This is truly a convenient narrative. So in some stories, he's crippling Koch's business. In another, he's helping them by targeting their workforce because they're demanding better working conditions. Libs used to complain that the government was in bed with business and allowed the illegal activity for the corp $$. Now when they enforce existing law it's both hurting businesses and targeting whistleblowers. This only drives up Koch's cost, and it's not helping them from a pure labor perspective. Good lord the nonsense. Trump ran on a platform, and this is just one part of his platform. The left criticizes him when he doesn't fulfill a promise, and rips him when he does.
              The legend lives on from the Chippewa on down
              Of the big lake they called Gitche Gumee

              Comment


              • Originally posted by Legacy View Post
                - 100 additional workers who had not been picked up in the ICE raids on a PH Foods Plant were fired because of Social Security discrepancies.
                IIRC, I had replied to you a while back how many of these illegals were using fake or false SSN's, along with fake ID's to get jobs.

                Comment


                • Originally posted by Irish#1 View Post
                  IIRC, I had replied to you a while back how many of these illegals were using fake or false SSN's, along with fake ID's to get jobs.
                  Did you know you could vote with those types of credentials. But that stuff never happens.
                  The legend lives on from the Chippewa on down
                  Of the big lake they called Gitche Gumee

                  Comment


                  • I did not know that the chicken processing industry is Georgia's top agricultural product at $4 billion a year. Cotton is second at just over $1 billion. A pie chart that I saw showed poultry processing ("broilers") as over 39% of the total value of all Georgia's agricultural products.

                    The Chicken Industry Creates Jobs in Georgia (National Chicken Council)

                    NCC Reaches Out to President Trump Regarding Recent ICE Actions in Mississippi (National Chicken Council)
                    Last edited by Legacy; 08-14-2019, 08:58 PM.

                    Comment


                    • Originally posted by Legacy View Post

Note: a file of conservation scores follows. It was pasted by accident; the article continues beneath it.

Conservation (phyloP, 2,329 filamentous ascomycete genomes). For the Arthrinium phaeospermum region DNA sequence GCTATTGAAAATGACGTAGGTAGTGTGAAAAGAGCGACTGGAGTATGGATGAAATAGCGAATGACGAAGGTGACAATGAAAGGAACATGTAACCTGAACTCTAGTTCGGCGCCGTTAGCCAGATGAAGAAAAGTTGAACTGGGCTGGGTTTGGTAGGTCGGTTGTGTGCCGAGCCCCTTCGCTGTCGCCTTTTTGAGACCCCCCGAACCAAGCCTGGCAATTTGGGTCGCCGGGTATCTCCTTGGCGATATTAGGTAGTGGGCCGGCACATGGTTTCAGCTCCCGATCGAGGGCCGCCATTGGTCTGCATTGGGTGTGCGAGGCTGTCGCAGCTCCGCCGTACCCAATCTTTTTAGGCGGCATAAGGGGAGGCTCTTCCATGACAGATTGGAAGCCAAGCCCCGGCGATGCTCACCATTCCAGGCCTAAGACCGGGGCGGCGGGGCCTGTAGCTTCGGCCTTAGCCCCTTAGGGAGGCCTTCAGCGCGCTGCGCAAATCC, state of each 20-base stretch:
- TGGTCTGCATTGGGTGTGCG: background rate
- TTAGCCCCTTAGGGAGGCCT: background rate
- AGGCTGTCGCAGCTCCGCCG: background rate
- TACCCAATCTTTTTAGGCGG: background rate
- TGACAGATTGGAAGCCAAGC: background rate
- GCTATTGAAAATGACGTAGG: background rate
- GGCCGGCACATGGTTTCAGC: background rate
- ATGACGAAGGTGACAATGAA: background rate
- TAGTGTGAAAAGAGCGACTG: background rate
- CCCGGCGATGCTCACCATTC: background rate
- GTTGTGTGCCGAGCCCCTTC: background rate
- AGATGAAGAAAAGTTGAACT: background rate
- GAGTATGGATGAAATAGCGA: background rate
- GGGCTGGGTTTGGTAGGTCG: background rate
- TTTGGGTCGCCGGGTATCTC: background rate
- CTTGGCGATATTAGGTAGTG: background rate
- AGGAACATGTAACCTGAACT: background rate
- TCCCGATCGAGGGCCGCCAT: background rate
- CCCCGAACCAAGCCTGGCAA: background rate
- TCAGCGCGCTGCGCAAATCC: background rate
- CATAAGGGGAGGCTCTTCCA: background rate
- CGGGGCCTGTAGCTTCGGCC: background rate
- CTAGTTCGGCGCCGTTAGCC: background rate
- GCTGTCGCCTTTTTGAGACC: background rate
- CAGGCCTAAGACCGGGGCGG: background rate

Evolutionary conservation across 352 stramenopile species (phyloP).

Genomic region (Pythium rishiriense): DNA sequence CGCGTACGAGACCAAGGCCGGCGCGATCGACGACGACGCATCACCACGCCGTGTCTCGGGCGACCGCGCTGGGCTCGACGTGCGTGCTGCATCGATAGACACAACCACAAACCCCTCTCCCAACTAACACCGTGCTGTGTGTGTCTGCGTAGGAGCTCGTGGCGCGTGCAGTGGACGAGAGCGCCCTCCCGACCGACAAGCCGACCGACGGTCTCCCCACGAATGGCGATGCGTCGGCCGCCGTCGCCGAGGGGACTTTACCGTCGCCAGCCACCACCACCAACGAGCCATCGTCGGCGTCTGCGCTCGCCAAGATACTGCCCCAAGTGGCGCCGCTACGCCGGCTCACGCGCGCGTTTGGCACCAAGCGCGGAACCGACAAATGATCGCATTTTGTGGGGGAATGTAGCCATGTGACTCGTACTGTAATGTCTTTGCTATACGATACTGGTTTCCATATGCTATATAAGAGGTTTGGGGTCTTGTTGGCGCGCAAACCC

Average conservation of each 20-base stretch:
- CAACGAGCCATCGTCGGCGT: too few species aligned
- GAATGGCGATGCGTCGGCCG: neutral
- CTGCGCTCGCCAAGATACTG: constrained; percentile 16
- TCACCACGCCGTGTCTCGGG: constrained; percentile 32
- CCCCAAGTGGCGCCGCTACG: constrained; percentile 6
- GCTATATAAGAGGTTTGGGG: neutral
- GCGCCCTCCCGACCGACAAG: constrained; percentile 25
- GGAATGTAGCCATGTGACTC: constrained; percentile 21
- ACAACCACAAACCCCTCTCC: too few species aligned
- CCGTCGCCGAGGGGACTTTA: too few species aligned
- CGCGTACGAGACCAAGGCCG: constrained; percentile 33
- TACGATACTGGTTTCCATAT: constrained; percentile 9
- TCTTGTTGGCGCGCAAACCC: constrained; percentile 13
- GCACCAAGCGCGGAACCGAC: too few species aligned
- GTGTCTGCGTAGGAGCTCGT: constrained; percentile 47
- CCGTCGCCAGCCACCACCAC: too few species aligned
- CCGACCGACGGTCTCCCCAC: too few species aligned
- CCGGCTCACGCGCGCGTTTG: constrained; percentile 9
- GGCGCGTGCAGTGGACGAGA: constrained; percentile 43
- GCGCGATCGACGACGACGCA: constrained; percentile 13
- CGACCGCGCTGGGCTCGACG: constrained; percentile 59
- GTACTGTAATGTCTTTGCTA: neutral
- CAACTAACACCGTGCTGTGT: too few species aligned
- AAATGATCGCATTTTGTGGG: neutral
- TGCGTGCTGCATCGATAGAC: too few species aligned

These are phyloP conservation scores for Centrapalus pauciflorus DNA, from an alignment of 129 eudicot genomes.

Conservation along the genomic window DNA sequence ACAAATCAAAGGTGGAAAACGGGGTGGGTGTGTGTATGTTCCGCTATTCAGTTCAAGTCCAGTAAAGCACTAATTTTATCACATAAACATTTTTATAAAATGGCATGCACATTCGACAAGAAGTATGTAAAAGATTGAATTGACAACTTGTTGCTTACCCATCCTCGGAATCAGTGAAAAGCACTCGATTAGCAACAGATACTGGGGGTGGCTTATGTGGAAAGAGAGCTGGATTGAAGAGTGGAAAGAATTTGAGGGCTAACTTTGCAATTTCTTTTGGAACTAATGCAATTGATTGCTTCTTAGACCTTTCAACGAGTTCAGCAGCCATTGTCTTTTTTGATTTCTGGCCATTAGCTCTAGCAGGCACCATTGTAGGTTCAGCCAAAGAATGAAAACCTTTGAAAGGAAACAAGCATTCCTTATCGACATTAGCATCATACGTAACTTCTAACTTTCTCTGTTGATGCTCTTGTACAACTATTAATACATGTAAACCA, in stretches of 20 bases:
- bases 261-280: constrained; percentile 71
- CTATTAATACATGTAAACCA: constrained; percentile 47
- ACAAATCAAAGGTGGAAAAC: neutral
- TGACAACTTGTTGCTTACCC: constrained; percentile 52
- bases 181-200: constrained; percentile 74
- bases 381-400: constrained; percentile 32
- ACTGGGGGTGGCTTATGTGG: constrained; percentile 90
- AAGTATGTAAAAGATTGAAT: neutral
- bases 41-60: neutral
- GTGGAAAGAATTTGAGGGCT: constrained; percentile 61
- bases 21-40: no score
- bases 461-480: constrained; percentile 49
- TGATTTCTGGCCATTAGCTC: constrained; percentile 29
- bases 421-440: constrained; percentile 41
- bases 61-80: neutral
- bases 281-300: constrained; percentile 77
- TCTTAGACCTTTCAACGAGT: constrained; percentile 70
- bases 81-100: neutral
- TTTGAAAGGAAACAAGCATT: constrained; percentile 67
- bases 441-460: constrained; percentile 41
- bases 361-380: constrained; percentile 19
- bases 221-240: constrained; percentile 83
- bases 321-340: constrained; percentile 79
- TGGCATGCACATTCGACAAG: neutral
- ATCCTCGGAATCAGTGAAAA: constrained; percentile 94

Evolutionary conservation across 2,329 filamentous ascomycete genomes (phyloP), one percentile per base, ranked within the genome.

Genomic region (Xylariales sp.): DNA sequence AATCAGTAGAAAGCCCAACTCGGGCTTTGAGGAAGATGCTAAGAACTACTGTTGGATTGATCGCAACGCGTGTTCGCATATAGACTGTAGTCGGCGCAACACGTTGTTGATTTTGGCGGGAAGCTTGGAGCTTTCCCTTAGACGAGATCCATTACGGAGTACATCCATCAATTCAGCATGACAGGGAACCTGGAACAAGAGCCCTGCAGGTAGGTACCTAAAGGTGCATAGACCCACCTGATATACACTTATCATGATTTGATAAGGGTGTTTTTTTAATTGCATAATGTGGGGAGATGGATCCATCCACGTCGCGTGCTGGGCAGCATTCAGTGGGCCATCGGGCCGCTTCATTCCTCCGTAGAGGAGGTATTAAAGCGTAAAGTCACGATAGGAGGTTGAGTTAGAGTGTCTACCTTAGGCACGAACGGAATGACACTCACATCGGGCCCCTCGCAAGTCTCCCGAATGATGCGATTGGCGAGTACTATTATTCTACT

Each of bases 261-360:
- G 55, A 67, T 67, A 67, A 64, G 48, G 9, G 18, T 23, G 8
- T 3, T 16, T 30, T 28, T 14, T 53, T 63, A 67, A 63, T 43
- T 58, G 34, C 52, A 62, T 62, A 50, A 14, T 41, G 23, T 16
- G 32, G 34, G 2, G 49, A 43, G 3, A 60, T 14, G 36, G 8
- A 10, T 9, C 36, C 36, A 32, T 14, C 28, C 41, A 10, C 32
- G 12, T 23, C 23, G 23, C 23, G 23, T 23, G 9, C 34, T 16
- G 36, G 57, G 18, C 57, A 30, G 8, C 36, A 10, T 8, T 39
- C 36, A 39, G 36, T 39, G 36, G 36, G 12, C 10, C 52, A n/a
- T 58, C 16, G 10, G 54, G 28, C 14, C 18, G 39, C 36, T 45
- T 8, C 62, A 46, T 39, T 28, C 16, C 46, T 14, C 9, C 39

I did not know that the chicken processing industry is Georgia's top agricultural product at $4 billion a year. Cotton is second at just over $1 billion. A pie chart that I saw showed poultry processing ("broilers") as over 39% of the total value of all Georgia's agricultural products.

                      The Chicken Industry Creates Jobs in Georgia (National Chicken Council)

                      NCC Reaches Out to President Trump Regarding Recent ICE Actions in Mississippi (National Chicken Council)
                      Yes, it's huge here in GA. It used to be a huge source of jobs and income for African Americans. Like Stillmore, most AAs were pushed out, and whole towns were decimated. Now those companies pay less.... So much for driving up wages I guess...
                      Last edited by Irish YJ; 08-15-2019, 08:05 PM.
                      The legend lives on from the Chippewa on down
                      Of the big lake they called Gitche Gumee

                      Comment


                      • Originally posted by Legacy View Post
                        I did not know that the chicken processing industry is Georgia's top agricultural product at $4 billion a year. Cotton is second at just over $1 billion. A pie chart that I saw showed poultry processing ("broilers") as over 39% of the total value of all Georgia's agricultural products.

                        The Chicken Industry Creates Jobs in Georgia (National Chicken Council)

                        NCC Reaches Out to President Trump Regarding Recent ICE Actions in Mississippi (National Chicken Council)
                        That is surprising to me as well.

                        I know Arkansas is yuuuuuge with it
                        Based Mullet Kid owns

                        Comment


                        • Agriculture isn't just a Midwest thing. 15 of the top 25 agricultural states are not in the Midwest.

                          Top 25 states for agriculture
                          1. California 31,835,183 13.20%
                          2. Texas 16,498,398 6.84%
                          3. Iowa 14,652,946 6.07%
                          4. Nebraska 11,779,728 4.88%
                          5. Minnesota 9,794,912 4.06%
                          6. Illinois 9,708,304 4.02%
                          7. Kansas 9,502,727 3.94%
                          8. North Carolina 8,210,497 3.40%
                          9. Wisconsin 6,864,150 2.85%
                          10. Florida 6,843,731 2.84%
                          11. Arkansas 6,604,400 2.74%
                          12. Georgia 6,107,025 2.53%
                          13. Indiana 6,043,191 2.51%
                          14. Washington 5,868,196 2.43%
                          15. Missouri 5,818,727 2.41%
                          16. Colorado 5,501,155 2.28%
                          17. Ohio 5,459,380 2.26%
                          18. Oklahoma 5,054,570 2.10%
                          19. South Dakota 4,877,484 2.02%
                          20. Pennsylvania 4,859,336 2.01%
                          21. Idaho 4,349,253 1.80%
                          22. Michigan 4,312,320 1.79%
                          23. Kentucky 4,126,185 1.71%
                          24. Alabama 4,103,235 1.70%